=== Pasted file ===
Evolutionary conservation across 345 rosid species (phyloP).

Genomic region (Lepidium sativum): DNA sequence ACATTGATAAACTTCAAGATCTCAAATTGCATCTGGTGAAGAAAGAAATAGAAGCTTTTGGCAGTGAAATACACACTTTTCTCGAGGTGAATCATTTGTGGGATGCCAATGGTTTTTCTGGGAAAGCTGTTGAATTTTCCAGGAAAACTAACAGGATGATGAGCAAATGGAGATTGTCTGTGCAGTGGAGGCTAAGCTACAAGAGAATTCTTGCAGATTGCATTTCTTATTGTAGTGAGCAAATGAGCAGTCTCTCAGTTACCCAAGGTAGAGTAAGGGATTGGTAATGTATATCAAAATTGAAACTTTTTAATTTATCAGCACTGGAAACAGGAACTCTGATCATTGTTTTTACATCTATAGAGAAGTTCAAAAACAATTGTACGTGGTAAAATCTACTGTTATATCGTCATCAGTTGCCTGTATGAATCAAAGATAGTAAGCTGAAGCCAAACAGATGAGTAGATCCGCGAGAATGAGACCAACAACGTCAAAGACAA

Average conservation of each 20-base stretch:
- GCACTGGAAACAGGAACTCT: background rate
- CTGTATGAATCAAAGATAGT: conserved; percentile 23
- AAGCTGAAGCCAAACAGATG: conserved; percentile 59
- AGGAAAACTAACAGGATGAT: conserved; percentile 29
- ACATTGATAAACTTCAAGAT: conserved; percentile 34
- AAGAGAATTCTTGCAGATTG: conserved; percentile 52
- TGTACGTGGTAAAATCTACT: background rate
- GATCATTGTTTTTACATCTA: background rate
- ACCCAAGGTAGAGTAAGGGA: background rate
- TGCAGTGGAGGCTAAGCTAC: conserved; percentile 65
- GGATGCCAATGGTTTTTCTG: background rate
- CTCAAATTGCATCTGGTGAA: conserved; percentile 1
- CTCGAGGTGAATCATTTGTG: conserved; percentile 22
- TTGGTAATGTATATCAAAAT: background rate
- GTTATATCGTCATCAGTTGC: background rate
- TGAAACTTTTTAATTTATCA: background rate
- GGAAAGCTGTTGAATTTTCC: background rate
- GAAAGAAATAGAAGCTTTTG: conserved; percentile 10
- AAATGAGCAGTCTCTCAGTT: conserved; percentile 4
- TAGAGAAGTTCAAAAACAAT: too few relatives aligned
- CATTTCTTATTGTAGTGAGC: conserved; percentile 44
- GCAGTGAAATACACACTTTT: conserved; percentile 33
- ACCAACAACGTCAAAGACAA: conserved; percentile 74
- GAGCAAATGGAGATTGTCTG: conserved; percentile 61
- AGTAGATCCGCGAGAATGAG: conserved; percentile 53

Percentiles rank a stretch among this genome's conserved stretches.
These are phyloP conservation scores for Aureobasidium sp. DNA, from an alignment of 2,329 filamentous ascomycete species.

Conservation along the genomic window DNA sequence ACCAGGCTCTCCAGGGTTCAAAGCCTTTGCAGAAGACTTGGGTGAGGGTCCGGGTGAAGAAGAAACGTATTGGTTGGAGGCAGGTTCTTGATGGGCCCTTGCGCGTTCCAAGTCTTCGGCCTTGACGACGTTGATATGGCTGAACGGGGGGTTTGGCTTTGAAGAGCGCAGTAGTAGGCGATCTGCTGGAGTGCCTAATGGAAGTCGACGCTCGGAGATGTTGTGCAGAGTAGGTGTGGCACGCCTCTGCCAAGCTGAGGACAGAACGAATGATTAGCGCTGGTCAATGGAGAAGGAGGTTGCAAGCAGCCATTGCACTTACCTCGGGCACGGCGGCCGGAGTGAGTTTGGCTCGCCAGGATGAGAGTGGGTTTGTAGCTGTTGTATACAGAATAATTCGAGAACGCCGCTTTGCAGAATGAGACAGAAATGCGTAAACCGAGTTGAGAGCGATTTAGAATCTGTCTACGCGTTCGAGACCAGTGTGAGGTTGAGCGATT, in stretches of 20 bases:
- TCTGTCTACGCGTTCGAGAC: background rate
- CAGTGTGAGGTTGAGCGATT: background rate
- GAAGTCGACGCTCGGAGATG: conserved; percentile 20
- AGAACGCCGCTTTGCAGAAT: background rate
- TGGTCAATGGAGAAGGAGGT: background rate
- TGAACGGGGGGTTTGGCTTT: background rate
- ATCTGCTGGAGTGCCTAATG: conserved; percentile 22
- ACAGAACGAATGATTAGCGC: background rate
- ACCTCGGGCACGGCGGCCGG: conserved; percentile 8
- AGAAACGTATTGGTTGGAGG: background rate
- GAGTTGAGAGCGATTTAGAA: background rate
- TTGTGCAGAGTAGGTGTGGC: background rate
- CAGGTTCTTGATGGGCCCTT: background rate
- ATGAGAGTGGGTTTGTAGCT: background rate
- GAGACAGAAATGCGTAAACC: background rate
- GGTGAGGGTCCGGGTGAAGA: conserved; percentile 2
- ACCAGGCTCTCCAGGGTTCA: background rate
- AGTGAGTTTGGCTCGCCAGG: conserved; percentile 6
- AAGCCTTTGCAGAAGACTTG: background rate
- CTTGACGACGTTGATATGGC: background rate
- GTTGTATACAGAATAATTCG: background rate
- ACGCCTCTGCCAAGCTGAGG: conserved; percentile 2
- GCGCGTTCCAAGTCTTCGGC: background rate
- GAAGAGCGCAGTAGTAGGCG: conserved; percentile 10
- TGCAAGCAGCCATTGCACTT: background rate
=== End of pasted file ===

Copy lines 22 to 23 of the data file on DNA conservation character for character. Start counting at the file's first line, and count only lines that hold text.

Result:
- AAATGAGCAGTCTCTCAGTT: conserved; percentile 4
- TAGAGAAGTTCAAAAACAAT: too few relatives aligned